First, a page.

Welcome to the Treehouse Community

The Treehouse Community is a meeting place for developers, designers, and programmers of all backgrounds and skill levels to get support. Collaborate here on code errors or bugs that you need feedback on, or asking for an extra set of eyes on your latest project. Join thousands of Treehouse students and alumni in the community today. (Note: Only Treehouse students can comment or ask questions, but non-students are welcome to browse our conversations.)

Looking to learn something new?

Treehouse offers a seven day free trial for new students. Get access to thousands of hours of content and a supportive community. Start your free trial today.

JavaScript React Components (2018) Stateful Components and Lifecycle Methods Update the Stopwatch State with componentDidMount()

Might the asynchronous setState() method be run before the next segment of synchronous code in some instances ?

Hello Treehouse colleague,

handleStopwatch = () => {
    this.setState( prevstate => ({ isRunning: !prevstate.isRunning }) );
    if (!this.state.isRunning) {
        this.setState( { previousTime: Date.now() } );
    }
}

Line "if (!this.state.isRunning)" is written supposing that the previous line "this.setState( prevstate => ({ isRunning: !prevstate.isRunning }) );" is always run afterwards in the execution order.

Might there be instances when the asynchronous setSate method is executed before, so that the !isRunning condition fails and previousTime won't be updated at all ?

P.S. We could pass the condition code lines as a callback function to the setState method and remove the "!" from the condition, but that way some miliseconds might get lost each time the user clicks on the start button.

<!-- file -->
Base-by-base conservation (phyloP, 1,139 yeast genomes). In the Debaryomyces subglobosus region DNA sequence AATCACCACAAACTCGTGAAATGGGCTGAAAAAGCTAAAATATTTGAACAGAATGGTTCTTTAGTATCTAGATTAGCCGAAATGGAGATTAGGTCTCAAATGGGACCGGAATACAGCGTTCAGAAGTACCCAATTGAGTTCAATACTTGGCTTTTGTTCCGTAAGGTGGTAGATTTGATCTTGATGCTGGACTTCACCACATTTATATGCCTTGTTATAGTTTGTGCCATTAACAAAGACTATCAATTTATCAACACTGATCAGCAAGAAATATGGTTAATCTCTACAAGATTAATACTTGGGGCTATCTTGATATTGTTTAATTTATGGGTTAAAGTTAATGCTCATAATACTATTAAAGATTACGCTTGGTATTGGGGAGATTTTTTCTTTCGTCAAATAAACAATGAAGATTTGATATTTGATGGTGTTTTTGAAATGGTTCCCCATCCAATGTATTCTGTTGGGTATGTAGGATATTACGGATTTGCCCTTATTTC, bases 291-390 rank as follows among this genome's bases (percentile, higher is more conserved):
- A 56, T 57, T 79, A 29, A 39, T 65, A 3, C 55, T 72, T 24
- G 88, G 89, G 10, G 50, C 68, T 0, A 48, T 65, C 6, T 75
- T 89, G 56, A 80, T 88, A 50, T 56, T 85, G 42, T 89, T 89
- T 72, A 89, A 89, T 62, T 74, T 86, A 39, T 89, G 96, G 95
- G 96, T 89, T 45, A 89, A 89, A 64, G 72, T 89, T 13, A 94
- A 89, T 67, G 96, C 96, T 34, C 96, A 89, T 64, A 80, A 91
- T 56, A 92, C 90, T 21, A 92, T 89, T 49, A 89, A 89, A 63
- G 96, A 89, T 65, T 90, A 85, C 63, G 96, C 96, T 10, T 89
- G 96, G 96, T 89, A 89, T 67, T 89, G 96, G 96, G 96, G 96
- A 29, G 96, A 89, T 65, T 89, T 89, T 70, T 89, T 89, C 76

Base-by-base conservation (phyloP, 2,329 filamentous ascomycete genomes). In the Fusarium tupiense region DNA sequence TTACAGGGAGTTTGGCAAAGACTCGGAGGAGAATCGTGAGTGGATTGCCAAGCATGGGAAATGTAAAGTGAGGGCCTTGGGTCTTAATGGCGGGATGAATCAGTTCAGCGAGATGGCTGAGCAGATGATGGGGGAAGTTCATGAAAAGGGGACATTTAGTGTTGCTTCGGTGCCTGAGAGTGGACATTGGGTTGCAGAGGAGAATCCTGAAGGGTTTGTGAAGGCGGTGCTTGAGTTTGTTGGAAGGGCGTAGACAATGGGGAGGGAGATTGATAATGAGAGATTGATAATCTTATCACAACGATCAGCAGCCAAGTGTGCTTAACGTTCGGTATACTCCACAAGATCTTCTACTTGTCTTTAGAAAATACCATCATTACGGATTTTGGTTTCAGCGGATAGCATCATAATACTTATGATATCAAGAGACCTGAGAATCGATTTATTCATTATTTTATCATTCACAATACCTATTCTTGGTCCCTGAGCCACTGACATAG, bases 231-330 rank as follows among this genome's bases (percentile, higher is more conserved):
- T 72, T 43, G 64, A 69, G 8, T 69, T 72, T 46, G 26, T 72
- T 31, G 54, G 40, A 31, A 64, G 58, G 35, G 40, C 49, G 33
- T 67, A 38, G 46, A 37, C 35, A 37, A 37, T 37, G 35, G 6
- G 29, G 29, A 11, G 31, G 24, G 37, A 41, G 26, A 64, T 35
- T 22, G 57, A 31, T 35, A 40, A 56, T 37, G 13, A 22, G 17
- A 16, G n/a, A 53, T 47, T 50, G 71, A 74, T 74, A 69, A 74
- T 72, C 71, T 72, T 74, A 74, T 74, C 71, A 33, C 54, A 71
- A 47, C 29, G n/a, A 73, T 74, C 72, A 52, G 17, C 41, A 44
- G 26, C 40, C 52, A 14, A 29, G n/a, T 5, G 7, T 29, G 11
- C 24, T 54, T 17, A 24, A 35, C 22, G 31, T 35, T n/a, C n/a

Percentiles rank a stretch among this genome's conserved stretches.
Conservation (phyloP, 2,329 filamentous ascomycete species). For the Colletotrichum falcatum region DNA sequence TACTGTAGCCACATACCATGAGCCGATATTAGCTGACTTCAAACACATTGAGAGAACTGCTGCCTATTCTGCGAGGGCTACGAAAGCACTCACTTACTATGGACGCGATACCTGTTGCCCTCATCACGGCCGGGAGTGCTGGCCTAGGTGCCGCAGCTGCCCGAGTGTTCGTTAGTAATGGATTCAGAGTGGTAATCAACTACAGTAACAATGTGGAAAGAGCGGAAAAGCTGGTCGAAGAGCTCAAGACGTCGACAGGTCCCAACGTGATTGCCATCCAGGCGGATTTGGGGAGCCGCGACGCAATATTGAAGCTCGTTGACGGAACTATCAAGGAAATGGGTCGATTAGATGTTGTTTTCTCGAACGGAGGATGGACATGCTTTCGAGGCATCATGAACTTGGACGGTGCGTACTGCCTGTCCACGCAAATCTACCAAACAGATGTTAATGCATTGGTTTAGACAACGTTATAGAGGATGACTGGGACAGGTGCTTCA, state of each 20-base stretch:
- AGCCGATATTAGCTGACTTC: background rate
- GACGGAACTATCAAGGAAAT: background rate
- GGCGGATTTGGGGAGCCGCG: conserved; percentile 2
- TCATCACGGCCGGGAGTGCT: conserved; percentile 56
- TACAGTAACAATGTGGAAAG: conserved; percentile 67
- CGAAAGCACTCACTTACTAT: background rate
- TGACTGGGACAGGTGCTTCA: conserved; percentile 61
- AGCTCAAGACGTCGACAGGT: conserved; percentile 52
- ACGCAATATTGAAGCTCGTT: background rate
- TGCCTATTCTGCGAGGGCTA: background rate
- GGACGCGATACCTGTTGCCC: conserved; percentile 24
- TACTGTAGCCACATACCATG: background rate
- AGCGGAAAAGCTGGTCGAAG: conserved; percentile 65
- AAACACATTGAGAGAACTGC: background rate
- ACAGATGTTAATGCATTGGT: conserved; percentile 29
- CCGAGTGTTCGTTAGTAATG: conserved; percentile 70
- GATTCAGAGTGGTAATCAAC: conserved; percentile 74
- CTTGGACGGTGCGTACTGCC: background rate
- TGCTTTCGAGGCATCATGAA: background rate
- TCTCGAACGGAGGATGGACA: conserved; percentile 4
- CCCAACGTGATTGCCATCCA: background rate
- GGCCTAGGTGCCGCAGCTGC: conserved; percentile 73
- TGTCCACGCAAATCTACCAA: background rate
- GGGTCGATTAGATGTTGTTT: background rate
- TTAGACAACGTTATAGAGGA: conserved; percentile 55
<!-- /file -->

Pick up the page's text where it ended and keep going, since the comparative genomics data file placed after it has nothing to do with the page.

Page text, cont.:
Many thanks,

1 Answer

You could wrap setState() in a function returning a Promise, and then use this function with the await keyword to cause your code to wait until the state has been applied. class MyComponent extends React.Component {

function setStateSynchronous(stateUpdate) {
    return new Promise(resolve => {
        this.setState(stateUpdate, () => resolve());
    });
}

async function foo() {
    // state.count has value of 0
    await setStateSynchronous(state => ({count: state.count+1}));
    // execution will only resume here once state has been applied
    console.log(this.state.count);  // output will be 1
}

}

In the foo function, the await keyword causes the code execution to pause until the promise returned by setStateSynchronous has been resolved, which only happens once the callback passed to setState is called, which only happens when the state has been applied. So execution only reaches the console.log call once the state update has been applied.